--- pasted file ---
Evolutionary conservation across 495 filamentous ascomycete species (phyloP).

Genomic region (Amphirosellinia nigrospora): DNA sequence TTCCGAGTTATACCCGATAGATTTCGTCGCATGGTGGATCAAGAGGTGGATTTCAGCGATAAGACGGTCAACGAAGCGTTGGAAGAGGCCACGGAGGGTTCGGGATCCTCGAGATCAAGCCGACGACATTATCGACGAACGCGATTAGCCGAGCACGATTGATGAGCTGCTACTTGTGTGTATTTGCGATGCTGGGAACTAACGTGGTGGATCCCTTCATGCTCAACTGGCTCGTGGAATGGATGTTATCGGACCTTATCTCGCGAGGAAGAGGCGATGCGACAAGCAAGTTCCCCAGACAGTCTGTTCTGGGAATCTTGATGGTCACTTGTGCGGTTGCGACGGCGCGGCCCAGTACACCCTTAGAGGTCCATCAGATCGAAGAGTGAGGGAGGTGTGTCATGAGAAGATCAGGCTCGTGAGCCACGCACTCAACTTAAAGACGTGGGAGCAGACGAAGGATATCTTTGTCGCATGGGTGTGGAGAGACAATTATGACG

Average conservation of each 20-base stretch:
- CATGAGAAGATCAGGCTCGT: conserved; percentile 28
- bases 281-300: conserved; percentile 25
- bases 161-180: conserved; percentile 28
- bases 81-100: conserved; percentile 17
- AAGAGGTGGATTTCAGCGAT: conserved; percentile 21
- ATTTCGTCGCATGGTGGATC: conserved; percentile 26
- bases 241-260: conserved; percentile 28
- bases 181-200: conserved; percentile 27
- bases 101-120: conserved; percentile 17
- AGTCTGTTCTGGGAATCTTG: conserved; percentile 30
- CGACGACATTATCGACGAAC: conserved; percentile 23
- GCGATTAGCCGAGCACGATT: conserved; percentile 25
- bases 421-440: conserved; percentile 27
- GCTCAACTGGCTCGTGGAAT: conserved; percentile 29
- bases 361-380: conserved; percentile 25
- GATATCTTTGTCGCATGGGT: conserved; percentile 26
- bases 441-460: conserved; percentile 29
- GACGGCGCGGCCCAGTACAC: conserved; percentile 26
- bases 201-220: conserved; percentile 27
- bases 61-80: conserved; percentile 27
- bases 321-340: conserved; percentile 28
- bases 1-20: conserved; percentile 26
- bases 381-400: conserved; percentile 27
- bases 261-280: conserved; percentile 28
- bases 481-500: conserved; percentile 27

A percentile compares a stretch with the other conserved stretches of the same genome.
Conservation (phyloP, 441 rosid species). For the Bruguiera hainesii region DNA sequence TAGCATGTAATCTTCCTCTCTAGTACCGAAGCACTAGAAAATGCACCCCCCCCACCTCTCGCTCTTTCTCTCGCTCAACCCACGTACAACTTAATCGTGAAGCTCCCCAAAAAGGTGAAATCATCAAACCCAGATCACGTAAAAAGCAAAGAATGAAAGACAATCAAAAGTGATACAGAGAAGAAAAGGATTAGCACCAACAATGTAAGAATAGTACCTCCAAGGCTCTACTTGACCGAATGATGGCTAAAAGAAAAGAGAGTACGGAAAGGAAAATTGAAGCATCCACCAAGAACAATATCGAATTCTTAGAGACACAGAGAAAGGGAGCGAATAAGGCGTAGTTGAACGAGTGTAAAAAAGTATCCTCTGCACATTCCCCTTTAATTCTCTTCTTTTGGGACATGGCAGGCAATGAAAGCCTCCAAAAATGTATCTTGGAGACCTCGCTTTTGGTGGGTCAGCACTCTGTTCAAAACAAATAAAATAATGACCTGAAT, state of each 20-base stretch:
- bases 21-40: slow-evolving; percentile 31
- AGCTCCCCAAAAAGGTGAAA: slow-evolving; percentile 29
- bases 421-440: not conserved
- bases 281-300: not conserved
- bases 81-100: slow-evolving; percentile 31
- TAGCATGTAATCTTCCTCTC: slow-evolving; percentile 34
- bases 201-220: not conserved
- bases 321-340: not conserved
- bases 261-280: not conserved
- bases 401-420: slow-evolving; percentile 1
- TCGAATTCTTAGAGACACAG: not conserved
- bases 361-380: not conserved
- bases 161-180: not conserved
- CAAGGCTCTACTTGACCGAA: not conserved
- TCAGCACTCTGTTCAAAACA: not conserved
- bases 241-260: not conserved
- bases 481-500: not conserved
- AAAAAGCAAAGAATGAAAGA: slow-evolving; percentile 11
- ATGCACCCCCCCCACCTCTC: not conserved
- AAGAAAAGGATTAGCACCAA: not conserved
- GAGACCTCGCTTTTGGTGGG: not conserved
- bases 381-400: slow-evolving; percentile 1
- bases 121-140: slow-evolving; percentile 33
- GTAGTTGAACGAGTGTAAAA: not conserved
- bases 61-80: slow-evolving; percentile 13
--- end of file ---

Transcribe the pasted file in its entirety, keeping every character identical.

Evolutionary conservation across 495 filamentous ascomycete species (phyloP).

Genomic region (Amphirosellinia nigrospora): DNA sequence TTCCGAGTTATACCCGATAGATTTCGTCGCATGGTGGATCAAGAGGTGGATTTCAGCGATAAGACGGTCAACGAAGCGTTGGAAGAGGCCACGGAGGGTTCGGGATCCTCGAGATCAAGCCGACGACATTATCGACGAACGCGATTAGCCGAGCACGATTGATGAGCTGCTACTTGTGTGTATTTGCGATGCTGGGAACTAACGTGGTGGATCCCTTCATGCTCAACTGGCTCGTGGAATGGATGTTATCGGACCTTATCTCGCGAGGAAGAGGCGATGCGACAAGCAAGTTCCCCAGACAGTCTGTTCTGGGAATCTTGATGGTCACTTGTGCGGTTGCGACGGCGCGGCCCAGTACACCCTTAGAGGTCCATCAGATCGAAGAGTGAGGGAGGTGTGTCATGAGAAGATCAGGCTCGTGAGCCACGCACTCAACTTAAAGACGTGGGAGCAGACGAAGGATATCTTTGTCGCATGGGTGTGGAGAGACAATTATGACG

Average conservation of each 20-base stretch:
- CATGAGAAGATCAGGCTCGT: conserved; percentile 28
- bases 281-300: conserved; percentile 25
- bases 161-180: conserved; percentile 28
- bases 81-100: conserved; percentile 17
- AAGAGGTGGATTTCAGCGAT: conserved; percentile 21
- ATTTCGTCGCATGGTGGATC: conserved; percentile 26
- bases 241-260: conserved; percentile 28
- bases 181-200: conserved; percentile 27
- bases 101-120: conserved; percentile 17
- AGTCTGTTCTGGGAATCTTG: conserved; percentile 30
- CGACGACATTATCGACGAAC: conserved; percentile 23
- GCGATTAGCCGAGCACGATT: conserved; percentile 25
- bases 421-440: conserved; percentile 27
- GCTCAACTGGCTCGTGGAAT: conserved; percentile 29
- bases 361-380: conserved; percentile 25
- GATATCTTTGTCGCATGGGT: conserved; percentile 26
- bases 441-460: conserved; percentile 29
- GACGGCGCGGCCCAGTACAC: conserved; percentile 26
- bases 201-220: conserved; percentile 27
- bases 61-80: conserved; percentile 27
- bases 321-340: conserved; percentile 28
- bases 1-20: conserved; percentile 26
- bases 381-400: conserved; percentile 27
- bases 261-280: conserved; percentile 28
- bases 481-500: conserved; percentile 27

A percentile compares a stretch with the other conserved stretches of the same genome.
Conservation (phyloP, 441 rosid species). For the Bruguiera hainesii region DNA sequence TAGCATGTAATCTTCCTCTCTAGTACCGAAGCACTAGAAAATGCACCCCCCCCACCTCTCGCTCTTTCTCTCGCTCAACCCACGTACAACTTAATCGTGAAGCTCCCCAAAAAGGTGAAATCATCAAACCCAGATCACGTAAAAAGCAAAGAATGAAAGACAATCAAAAGTGATACAGAGAAGAAAAGGATTAGCACCAACAATGTAAGAATAGTACCTCCAAGGCTCTACTTGACCGAATGATGGCTAAAAGAAAAGAGAGTACGGAAAGGAAAATTGAAGCATCCACCAAGAACAATATCGAATTCTTAGAGACACAGAGAAAGGGAGCGAATAAGGCGTAGTTGAACGAGTGTAAAAAAGTATCCTCTGCACATTCCCCTTTAATTCTCTTCTTTTGGGACATGGCAGGCAATGAAAGCCTCCAAAAATGTATCTTGGAGACCTCGCTTTTGGTGGGTCAGCACTCTGTTCAAAACAAATAAAATAATGACCTGAAT, state of each 20-base stretch:
- bases 21-40: slow-evolving; percentile 31
- AGCTCCCCAAAAAGGTGAAA: slow-evolving; percentile 29
- bases 421-440: not conserved
- bases 281-300: not conserved
- bases 81-100: slow-evolving; percentile 31
- TAGCATGTAATCTTCCTCTC: slow-evolving; percentile 34
- bases 201-220: not conserved
- bases 321-340: not conserved
- bases 261-280: not conserved
- bases 401-420: slow-evolving; percentile 1
- TCGAATTCTTAGAGACACAG: not conserved
- bases 361-380: not conserved
- bases 161-180: not conserved
- CAAGGCTCTACTTGACCGAA: not conserved
- TCAGCACTCTGTTCAAAACA: not conserved
- bases 241-260: not conserved
- bases 481-500: not conserved
- AAAAAGCAAAGAATGAAAGA: slow-evolving; percentile 11
- ATGCACCCCCCCCACCTCTC: not conserved
- AAGAAAAGGATTAGCACCAA: not conserved
- GAGACCTCGCTTTTGGTGGG: not conserved
- bases 381-400: slow-evolving; percentile 1
- bases 121-140: slow-evolving; percentile 33
- GTAGTTGAACGAGTGTAAAA: not conserved
- bases 61-80: slow-evolving; percentile 13